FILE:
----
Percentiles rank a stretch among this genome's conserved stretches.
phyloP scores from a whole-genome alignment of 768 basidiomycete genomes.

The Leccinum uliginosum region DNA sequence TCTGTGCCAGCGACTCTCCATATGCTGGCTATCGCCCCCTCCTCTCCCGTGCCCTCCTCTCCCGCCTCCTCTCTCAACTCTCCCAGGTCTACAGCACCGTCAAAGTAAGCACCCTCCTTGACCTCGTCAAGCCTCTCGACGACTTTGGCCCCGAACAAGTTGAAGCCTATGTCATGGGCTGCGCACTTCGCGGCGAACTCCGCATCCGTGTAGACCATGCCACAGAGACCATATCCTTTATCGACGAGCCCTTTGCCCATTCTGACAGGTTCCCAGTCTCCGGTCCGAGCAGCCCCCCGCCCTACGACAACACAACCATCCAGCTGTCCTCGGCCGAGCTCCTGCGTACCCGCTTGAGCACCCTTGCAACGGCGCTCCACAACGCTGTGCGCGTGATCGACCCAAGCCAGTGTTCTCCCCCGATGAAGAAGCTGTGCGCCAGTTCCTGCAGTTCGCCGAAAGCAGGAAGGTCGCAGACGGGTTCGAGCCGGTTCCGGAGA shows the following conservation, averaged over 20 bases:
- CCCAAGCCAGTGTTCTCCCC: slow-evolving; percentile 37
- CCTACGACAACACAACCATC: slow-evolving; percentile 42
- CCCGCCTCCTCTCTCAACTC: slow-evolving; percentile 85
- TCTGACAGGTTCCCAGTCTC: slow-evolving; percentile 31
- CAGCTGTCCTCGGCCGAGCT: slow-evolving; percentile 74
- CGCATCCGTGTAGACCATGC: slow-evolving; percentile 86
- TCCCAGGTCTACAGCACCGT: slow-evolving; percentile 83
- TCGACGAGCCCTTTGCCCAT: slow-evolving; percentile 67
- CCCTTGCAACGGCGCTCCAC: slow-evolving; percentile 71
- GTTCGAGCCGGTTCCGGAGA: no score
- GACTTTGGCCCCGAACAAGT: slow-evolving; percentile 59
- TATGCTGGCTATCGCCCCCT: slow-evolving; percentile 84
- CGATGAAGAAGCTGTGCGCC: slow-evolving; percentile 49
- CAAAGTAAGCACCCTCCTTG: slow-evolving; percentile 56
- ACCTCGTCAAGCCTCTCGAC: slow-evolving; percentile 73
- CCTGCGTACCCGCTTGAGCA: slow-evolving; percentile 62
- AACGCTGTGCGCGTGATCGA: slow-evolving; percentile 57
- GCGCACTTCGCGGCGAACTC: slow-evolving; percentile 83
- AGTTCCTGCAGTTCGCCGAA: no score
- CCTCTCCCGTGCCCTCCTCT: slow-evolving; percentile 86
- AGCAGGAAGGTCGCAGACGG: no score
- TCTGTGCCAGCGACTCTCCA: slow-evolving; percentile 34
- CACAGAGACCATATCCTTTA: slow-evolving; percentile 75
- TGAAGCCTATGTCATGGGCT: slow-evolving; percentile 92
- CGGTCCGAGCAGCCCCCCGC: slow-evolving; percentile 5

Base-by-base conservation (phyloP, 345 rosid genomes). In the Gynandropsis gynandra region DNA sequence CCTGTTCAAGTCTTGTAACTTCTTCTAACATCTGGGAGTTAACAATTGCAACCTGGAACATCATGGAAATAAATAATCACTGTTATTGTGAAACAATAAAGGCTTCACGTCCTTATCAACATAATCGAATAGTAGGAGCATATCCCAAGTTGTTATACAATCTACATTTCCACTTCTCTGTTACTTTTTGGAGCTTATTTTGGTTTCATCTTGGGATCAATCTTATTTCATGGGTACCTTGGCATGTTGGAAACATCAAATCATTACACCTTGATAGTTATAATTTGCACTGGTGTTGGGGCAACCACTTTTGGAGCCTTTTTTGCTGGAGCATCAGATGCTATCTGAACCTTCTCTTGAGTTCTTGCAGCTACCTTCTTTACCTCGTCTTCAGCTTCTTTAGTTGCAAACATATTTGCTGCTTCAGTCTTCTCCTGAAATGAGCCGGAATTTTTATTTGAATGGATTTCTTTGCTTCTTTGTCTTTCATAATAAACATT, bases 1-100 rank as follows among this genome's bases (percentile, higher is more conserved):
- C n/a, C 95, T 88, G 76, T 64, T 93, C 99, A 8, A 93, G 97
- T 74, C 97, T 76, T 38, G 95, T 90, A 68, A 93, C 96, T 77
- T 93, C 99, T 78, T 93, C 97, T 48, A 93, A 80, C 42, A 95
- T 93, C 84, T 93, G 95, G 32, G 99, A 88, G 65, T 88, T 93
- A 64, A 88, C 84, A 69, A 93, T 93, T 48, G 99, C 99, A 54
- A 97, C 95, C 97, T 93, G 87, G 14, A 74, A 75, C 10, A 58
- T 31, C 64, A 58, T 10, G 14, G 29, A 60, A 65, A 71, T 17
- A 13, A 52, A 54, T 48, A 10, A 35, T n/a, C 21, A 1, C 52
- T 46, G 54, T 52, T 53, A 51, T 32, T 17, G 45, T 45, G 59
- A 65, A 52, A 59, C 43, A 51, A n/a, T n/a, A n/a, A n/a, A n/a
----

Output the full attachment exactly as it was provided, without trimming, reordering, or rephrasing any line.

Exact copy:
Percentiles rank a stretch among this genome's conserved stretches.
phyloP scores from a whole-genome alignment of 768 basidiomycete genomes.

The Leccinum uliginosum region DNA sequence TCTGTGCCAGCGACTCTCCATATGCTGGCTATCGCCCCCTCCTCTCCCGTGCCCTCCTCTCCCGCCTCCTCTCTCAACTCTCCCAGGTCTACAGCACCGTCAAAGTAAGCACCCTCCTTGACCTCGTCAAGCCTCTCGACGACTTTGGCCCCGAACAAGTTGAAGCCTATGTCATGGGCTGCGCACTTCGCGGCGAACTCCGCATCCGTGTAGACCATGCCACAGAGACCATATCCTTTATCGACGAGCCCTTTGCCCATTCTGACAGGTTCCCAGTCTCCGGTCCGAGCAGCCCCCCGCCCTACGACAACACAACCATCCAGCTGTCCTCGGCCGAGCTCCTGCGTACCCGCTTGAGCACCCTTGCAACGGCGCTCCACAACGCTGTGCGCGTGATCGACCCAAGCCAGTGTTCTCCCCCGATGAAGAAGCTGTGCGCCAGTTCCTGCAGTTCGCCGAAAGCAGGAAGGTCGCAGACGGGTTCGAGCCGGTTCCGGAGA shows the following conservation, averaged over 20 bases:
- CCCAAGCCAGTGTTCTCCCC: slow-evolving; percentile 37
- CCTACGACAACACAACCATC: slow-evolving; percentile 42
- CCCGCCTCCTCTCTCAACTC: slow-evolving; percentile 85
- TCTGACAGGTTCCCAGTCTC: slow-evolving; percentile 31
- CAGCTGTCCTCGGCCGAGCT: slow-evolving; percentile 74
- CGCATCCGTGTAGACCATGC: slow-evolving; percentile 86
- TCCCAGGTCTACAGCACCGT: slow-evolving; percentile 83
- TCGACGAGCCCTTTGCCCAT: slow-evolving; percentile 67
- CCCTTGCAACGGCGCTCCAC: slow-evolving; percentile 71
- GTTCGAGCCGGTTCCGGAGA: no score
- GACTTTGGCCCCGAACAAGT: slow-evolving; percentile 59
- TATGCTGGCTATCGCCCCCT: slow-evolving; percentile 84
- CGATGAAGAAGCTGTGCGCC: slow-evolving; percentile 49
- CAAAGTAAGCACCCTCCTTG: slow-evolving; percentile 56
- ACCTCGTCAAGCCTCTCGAC: slow-evolving; percentile 73
- CCTGCGTACCCGCTTGAGCA: slow-evolving; percentile 62
- AACGCTGTGCGCGTGATCGA: slow-evolving; percentile 57
- GCGCACTTCGCGGCGAACTC: slow-evolving; percentile 83
- AGTTCCTGCAGTTCGCCGAA: no score
- CCTCTCCCGTGCCCTCCTCT: slow-evolving; percentile 86
- AGCAGGAAGGTCGCAGACGG: no score
- TCTGTGCCAGCGACTCTCCA: slow-evolving; percentile 34
- CACAGAGACCATATCCTTTA: slow-evolving; percentile 75
- TGAAGCCTATGTCATGGGCT: slow-evolving; percentile 92
- CGGTCCGAGCAGCCCCCCGC: slow-evolving; percentile 5

Base-by-base conservation (phyloP, 345 rosid genomes). In the Gynandropsis gynandra region DNA sequence CCTGTTCAAGTCTTGTAACTTCTTCTAACATCTGGGAGTTAACAATTGCAACCTGGAACATCATGGAAATAAATAATCACTGTTATTGTGAAACAATAAAGGCTTCACGTCCTTATCAACATAATCGAATAGTAGGAGCATATCCCAAGTTGTTATACAATCTACATTTCCACTTCTCTGTTACTTTTTGGAGCTTATTTTGGTTTCATCTTGGGATCAATCTTATTTCATGGGTACCTTGGCATGTTGGAAACATCAAATCATTACACCTTGATAGTTATAATTTGCACTGGTGTTGGGGCAACCACTTTTGGAGCCTTTTTTGCTGGAGCATCAGATGCTATCTGAACCTTCTCTTGAGTTCTTGCAGCTACCTTCTTTACCTCGTCTTCAGCTTCTTTAGTTGCAAACATATTTGCTGCTTCAGTCTTCTCCTGAAATGAGCCGGAATTTTTATTTGAATGGATTTCTTTGCTTCTTTGTCTTTCATAATAAACATT, bases 1-100 rank as follows among this genome's bases (percentile, higher is more conserved):
- C n/a, C 95, T 88, G 76, T 64, T 93, C 99, A 8, A 93, G 97
- T 74, C 97, T 76, T 38, G 95, T 90, A 68, A 93, C 96, T 77
- T 93, C 99, T 78, T 93, C 97, T 48, A 93, A 80, C 42, A 95
- T 93, C 84, T 93, G 95, G 32, G 99, A 88, G 65, T 88, T 93
- A 64, A 88, C 84, A 69, A 93, T 93, T 48, G 99, C 99, A 54
- A 97, C 95, C 97, T 93, G 87, G 14, A 74, A 75, C 10, A 58
- T 31, C 64, A 58, T 10, G 14, G 29, A 60, A 65, A 71, T 17
- A 13, A 52, A 54, T 48, A 10, A 35, T n/a, C 21, A 1, C 52
- T 46, G 54, T 52, T 53, A 51, T 32, T 17, G 45, T 45, G 59
- A 65, A 52, A 59, C 43, A 51, A n/a, T n/a, A n/a, A n/a, A n/a